Postman


…. maybe a good Chrome tool in which to develop API calls 
 
for example, in my current project, right in the SparkPost doc i see …

← one developer communicating effeciently with another
 

put it in my Dock null

#chrome #WebTools #api 

#postman

#git #gui #api 

Comments


#OMG this might be the best way to write code to access an api

If you have ever opened the file that is created when you export a collection from within the Postman app, you’d notice that it actually is a JSON file. The file contains all data (and metadata) that is required by Postman to recreate the collection when imported back into Postman. The same file is utilised by Newman to run the collection from command-line.

Instead of sharing complex API documentation, developers could now share collections that exactly outline the web services (along with documentation and tests.)

of course i hesitate to add have a file to stick in the application under a button for a user to execuite it nullnull … which i have yet to demonstrate pondering

In the specific project that i am doing now, ‘Project: Sparkpost for Speak To Me Catalog”, that will almost certainly be a php program under speaktomecatalog.com/db called for in the “email mailing procedure for speaktomecatalog

Well, if you ever open the export from a #TD thought, or collection of thoughts, (the stuff on your clipboard after an export) you will find the exact same thing … all the data, comments, tags, widgets, quads, metadata, source, dates, original indexes, and all the meta info about where it came from, all in JSON format.

well actually i did open a export and looked at it in “Json Browser”.   i am well aware of the convenience of transmitting structured data from process to process in #json and have done it myself in several places.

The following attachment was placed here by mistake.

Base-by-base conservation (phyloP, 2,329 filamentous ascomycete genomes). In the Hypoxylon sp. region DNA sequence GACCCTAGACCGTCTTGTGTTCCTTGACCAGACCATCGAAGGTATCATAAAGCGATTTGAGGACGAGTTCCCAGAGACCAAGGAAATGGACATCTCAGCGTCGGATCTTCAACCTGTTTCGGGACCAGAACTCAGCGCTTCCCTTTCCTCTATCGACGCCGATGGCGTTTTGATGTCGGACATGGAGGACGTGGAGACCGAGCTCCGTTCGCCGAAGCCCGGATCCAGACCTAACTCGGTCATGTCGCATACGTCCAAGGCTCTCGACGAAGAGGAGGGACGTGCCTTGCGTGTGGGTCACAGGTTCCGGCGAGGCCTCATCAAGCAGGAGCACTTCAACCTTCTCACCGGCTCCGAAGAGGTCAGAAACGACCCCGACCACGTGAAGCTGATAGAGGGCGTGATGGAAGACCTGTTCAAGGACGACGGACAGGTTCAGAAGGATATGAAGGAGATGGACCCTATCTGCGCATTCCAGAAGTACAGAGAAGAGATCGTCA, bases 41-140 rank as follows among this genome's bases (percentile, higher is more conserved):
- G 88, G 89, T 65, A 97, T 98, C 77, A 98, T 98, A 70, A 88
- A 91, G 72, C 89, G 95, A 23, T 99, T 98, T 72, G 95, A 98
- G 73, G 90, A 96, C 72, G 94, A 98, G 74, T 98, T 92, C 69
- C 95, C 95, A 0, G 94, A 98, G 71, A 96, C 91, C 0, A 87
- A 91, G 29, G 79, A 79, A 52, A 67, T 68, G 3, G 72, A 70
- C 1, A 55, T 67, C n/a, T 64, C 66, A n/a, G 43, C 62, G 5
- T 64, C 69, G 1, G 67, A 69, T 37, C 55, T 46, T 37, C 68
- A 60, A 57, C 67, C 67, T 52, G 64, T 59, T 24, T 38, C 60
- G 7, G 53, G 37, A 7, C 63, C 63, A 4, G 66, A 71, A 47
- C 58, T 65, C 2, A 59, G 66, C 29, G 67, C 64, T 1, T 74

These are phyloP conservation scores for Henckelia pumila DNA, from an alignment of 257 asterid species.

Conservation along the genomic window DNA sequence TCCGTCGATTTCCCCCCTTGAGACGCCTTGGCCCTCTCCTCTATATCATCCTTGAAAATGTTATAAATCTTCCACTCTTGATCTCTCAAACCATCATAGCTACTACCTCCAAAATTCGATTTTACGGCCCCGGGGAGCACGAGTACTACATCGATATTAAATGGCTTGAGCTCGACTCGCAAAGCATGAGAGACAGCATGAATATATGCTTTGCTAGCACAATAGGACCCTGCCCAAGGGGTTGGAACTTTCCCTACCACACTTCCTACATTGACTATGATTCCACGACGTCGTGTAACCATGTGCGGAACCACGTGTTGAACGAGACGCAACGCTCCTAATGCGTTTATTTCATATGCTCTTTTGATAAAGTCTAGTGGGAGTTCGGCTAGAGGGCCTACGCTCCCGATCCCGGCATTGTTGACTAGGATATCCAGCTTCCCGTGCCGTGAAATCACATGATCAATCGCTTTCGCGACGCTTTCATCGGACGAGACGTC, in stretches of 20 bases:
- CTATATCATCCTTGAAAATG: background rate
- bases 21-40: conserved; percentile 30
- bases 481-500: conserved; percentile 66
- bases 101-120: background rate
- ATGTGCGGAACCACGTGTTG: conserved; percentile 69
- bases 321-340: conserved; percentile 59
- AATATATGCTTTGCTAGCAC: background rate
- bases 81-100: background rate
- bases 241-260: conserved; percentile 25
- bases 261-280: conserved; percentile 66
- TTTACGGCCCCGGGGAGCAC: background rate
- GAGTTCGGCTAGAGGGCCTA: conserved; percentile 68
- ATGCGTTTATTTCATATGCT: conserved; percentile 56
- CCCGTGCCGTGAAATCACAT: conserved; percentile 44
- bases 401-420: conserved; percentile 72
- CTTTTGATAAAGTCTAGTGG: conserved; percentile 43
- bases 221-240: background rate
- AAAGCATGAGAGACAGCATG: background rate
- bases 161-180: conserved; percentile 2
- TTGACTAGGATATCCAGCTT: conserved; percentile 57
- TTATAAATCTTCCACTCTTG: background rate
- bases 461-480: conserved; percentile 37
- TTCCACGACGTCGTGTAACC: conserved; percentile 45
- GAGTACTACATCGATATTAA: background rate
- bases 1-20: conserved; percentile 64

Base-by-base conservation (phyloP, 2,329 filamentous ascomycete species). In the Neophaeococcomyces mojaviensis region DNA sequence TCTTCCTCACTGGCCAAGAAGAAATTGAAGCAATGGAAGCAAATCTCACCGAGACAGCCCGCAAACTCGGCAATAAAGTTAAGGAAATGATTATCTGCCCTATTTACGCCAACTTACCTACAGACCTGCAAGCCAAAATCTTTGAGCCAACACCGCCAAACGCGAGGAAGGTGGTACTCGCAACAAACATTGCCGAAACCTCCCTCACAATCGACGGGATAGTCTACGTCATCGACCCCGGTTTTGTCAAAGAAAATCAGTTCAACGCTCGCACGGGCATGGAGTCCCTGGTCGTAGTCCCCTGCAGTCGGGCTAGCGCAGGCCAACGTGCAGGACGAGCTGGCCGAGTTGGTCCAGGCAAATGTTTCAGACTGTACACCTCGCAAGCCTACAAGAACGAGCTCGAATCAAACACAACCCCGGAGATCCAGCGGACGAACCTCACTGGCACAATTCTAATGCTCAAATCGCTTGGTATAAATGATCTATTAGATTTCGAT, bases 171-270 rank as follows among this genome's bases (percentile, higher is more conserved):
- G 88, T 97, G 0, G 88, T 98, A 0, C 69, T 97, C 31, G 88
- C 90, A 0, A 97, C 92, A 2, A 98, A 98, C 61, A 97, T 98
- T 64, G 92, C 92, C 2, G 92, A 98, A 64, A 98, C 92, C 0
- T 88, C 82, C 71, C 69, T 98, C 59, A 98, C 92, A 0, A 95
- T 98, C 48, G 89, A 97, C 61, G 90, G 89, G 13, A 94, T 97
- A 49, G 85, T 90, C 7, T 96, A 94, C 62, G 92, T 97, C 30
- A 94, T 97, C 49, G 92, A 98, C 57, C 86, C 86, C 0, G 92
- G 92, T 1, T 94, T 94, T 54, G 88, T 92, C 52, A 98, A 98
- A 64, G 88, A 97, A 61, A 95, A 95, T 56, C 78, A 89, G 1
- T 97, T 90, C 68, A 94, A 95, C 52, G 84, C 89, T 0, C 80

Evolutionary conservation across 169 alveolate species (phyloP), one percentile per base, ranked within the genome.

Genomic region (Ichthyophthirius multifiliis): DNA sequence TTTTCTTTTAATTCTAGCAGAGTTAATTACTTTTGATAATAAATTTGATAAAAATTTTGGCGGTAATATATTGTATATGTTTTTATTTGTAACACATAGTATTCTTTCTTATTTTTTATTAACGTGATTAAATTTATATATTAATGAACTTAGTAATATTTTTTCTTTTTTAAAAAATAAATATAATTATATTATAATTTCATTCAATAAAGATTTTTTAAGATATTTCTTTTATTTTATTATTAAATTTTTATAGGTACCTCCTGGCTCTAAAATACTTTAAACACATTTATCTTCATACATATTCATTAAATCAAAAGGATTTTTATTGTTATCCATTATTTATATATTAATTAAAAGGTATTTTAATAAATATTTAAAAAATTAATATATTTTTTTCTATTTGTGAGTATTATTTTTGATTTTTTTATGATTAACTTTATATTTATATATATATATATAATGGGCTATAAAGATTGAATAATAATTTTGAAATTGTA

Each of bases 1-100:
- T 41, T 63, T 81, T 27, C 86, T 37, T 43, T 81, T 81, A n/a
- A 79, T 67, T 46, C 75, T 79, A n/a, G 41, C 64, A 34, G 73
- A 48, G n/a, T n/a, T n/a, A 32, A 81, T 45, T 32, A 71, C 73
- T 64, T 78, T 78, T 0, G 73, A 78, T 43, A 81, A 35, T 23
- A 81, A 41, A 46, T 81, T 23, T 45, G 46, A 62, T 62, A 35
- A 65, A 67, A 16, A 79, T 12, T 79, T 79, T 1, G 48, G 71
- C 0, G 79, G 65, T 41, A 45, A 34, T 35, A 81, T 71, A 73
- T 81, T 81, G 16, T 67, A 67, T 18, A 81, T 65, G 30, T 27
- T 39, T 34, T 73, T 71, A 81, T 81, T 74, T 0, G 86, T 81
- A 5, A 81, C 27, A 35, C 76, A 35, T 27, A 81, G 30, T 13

#btw, i have security concerns about passing that data  through a clipboard where it can be composed willy nilly by whomever. 

… er, we could maybe learn something from the Star Wars

more about postman collections.  this tool seems solid and well documented.  

Collections can be downloaded as a JSON file which you can share with others or shared through your Postman account. You can also share collections anonymously but it is strongly recommended to create a Postman account when uploading collections. This will let you update your existing collection, make it public or delete it later.


#hmmm …. https://app.getpostman.com/run-collection/4c68e37998286cd5e440 

  of course i have yet to edit specifics for Project: Sparkpost for Speak To Me Catalog into the API calls, but the doc to do it is right there in POSTMAN next to where it needs to be changed.  

← Note: that button is really for  Chrone only.  Clicking on it in FF or Explorere and/or not on a Mac will not work nearly as well and will probably yield a confusion. 


si #OMG … it #FuckingWorks yesheart

Yes. It is quite easy to simply encrypt the clipboard package for production release. But right now it is much nicer for development and debugging to be able to work with the JSON … and someone would have to be a ninja level #TD master to actually do something with the JSON they couldn’t do just by normal editing of the thoughts anyway, and even then it wouldn’t kill the system, just mainly allow spoofing the ownership of added information.

But all of that can be easily rectified by encrypted packages so that the flexibility and intuitive ease of using the clipboard can remain a viable proliferation option.

#OOB transfers are possible too, and technically quite easy, but procedurally very complex, mainly because it would require dual login semantics which is not directly supported by browsers and HTTP protocols … using the clipboard completely gets around the need for synchronized logins on both ends since the login is the normal one already in the browser cookie and is automatically only one login per domain at a time.

Security Note: I moved this into group fbi so that it can inform development of thinking.live.   But the data accessed in the collection “a SparkPost for Speak” (seen via the button above)  will become live and the authorizations for that data will be in the headers of each transaction.  I trust those of you with passwords to this group not to abuse or manipulate that data … and i trust the system security applied to group fbi by  #SeriTD to keep out hackers.  

Later when the app is tested and working the transactions will be transferred to a program at speaktomecatalog.com with appropriate gated access.  

the SparkPost dashboard is eaiser to understand than the interface in POSTMAN to set this up … they did  a fine job there.